Our choice of bikes this year sure helped disguise our creeping maturity. First, let me note that the Triumph and Ducati were something of ringers, as both had a bunch of aftermarket goodies - the Triumph some trick BST carbon fibre wheels and an Arrows exhaust; the Duke some Marchesini magnesium wheels and a complete Ohlins suspension redo. Triumph's mandate with the Daytona 675 is to combine the light handling of a middleweight with the torque of a bigger engine. For the most part, the metamorphosis is successful. The 675-cc inline three cylinder does indeed pump out more torque than comparable 600-cc four cylinders. Though it may not quite have the top-end horsepower of a Honda CBR600RR or rev to the moon like a Yamaha R6, that extra low-end grunt results in the 600-cc class' most flexible engine. Where its four-cylinder competition is typically lethargic until 10,000 rpm, the Triumph has significantly more mid-range torque and still manages to sprint out of corners, even if your gear selection isn't spot on. And, for Nicky Hayden wannabes, being able to concentrate on important things like cornering lines, apexes and braking points rather than gear selection is a huge advantage.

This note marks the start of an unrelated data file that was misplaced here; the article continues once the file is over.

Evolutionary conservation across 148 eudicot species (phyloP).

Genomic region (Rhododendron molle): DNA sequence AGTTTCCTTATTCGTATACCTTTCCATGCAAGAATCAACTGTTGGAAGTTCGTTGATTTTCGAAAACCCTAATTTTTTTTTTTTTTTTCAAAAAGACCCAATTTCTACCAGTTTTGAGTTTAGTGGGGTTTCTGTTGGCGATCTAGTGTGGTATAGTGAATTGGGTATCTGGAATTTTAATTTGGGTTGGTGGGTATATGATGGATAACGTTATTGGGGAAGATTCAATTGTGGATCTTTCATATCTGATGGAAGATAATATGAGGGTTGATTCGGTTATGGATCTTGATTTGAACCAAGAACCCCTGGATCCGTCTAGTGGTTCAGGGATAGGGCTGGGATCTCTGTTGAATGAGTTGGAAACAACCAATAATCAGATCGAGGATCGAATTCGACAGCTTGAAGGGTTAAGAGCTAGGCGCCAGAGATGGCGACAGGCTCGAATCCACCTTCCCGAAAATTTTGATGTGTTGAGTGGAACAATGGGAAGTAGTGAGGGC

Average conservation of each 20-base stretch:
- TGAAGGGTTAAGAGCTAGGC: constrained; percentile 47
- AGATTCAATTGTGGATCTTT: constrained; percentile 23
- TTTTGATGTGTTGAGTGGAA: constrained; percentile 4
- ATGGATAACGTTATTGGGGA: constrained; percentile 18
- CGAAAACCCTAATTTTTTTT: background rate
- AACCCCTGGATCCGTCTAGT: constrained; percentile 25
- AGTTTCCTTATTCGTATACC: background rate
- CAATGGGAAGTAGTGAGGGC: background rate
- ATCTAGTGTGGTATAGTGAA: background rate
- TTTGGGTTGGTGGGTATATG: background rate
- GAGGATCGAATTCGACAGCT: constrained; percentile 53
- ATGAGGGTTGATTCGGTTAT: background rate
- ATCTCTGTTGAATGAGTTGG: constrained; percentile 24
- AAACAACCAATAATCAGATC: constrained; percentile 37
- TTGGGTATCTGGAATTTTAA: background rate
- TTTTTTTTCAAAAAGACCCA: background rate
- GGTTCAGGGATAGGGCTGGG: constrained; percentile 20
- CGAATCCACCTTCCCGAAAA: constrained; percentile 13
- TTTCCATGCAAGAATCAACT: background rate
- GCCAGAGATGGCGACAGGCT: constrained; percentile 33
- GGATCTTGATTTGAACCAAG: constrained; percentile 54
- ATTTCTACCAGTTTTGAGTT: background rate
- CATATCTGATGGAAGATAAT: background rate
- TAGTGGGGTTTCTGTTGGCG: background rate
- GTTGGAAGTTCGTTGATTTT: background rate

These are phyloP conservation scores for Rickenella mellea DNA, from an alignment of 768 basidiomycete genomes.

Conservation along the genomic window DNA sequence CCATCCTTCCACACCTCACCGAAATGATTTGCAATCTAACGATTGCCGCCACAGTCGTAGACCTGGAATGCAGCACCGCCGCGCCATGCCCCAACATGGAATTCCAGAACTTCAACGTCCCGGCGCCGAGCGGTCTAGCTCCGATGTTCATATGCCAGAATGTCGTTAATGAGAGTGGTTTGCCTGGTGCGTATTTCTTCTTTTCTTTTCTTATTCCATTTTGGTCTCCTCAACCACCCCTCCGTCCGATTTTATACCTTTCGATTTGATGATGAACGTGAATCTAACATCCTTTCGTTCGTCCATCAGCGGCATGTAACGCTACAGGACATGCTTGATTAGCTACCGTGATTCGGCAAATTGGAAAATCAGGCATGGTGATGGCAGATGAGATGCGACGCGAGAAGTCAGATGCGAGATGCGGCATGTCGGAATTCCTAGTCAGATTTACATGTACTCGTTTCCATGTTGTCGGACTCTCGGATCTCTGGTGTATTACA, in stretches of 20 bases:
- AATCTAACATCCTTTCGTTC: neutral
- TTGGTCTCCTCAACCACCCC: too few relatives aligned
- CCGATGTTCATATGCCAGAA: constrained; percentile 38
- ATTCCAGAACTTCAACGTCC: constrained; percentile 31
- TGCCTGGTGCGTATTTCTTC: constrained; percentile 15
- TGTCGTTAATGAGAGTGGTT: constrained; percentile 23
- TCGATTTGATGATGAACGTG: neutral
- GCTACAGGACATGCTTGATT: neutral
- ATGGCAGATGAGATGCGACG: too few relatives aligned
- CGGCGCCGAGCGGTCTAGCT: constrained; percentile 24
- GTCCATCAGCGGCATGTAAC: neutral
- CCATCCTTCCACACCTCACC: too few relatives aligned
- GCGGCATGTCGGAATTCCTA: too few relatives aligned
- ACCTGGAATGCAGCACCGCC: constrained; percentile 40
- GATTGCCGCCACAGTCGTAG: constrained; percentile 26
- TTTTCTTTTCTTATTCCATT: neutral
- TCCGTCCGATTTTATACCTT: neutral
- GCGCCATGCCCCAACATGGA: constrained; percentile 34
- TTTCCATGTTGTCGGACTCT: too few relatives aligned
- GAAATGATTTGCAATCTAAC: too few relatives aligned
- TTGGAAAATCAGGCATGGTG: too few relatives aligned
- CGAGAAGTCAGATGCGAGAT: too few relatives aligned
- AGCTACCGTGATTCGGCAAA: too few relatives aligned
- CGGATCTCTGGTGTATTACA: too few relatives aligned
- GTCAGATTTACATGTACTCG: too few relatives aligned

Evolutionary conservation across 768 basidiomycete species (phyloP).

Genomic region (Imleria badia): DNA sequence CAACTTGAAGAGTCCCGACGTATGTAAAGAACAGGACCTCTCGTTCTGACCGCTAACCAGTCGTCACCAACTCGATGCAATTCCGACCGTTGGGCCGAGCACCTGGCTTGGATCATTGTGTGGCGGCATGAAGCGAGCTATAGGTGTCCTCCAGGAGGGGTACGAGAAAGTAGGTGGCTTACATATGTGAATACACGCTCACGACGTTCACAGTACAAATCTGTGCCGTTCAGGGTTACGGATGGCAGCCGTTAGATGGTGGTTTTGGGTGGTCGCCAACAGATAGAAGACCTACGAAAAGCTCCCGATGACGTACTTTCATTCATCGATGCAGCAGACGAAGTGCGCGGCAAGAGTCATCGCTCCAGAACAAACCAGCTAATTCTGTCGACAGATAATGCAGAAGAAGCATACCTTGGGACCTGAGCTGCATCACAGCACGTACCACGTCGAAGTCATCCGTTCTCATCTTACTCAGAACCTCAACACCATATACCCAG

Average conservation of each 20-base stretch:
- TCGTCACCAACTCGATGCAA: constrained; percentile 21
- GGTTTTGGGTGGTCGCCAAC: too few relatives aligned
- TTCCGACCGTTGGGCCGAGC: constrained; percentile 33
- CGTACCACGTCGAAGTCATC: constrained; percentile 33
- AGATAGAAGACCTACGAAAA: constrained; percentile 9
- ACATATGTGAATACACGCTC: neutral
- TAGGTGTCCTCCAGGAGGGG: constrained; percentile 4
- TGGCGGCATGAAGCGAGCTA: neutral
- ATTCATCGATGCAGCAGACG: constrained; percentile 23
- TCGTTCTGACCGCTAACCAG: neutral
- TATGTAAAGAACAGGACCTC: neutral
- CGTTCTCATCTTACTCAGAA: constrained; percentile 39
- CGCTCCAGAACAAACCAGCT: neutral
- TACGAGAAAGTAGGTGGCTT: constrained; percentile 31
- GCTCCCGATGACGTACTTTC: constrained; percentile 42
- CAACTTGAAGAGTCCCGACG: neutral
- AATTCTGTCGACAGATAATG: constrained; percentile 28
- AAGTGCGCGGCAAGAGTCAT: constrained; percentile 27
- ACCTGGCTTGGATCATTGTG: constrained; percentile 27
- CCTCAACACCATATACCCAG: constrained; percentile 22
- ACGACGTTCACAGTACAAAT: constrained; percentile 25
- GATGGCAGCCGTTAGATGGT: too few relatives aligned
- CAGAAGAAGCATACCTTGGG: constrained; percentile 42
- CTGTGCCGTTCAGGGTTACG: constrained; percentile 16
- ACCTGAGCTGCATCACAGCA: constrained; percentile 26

As well, the Triumph's chassis is nothing short of astounding. It turns as sharply as a Yamaha R6, feels as light as a feather and brakes like a demon. What's more, the Triumph's stock wheels are so light that the BST items are an unnecessary vanity. A stock 675 is more than enough bike for serious trackday hooligans and is more than a match for the traditional 600-cc fours. Ducati's 848 may feel completely different from the lithe Triumph, but it is hardly less adept. Its 849-cc double-overhead-camshaft V-twin is potent affair starting to growl authoritatively around 6,000 rpm. Although it revs quite high for a twin, it has all of Ducati's legendary torque, meaning the engine's powerband is very wide indeed. Where Ducati's previous middleweight racer, the 749, needed lots of revving for maximum performance, the 848 feels more like the 916 or 998 of old. Even its 135 claimed maximum horsepower is more than a match for those old Ducati legends. It really is a gem of a motor and, for most mere mortals looking for a trackday Ducati, makes a more sensible choice than the mega-motored 1198.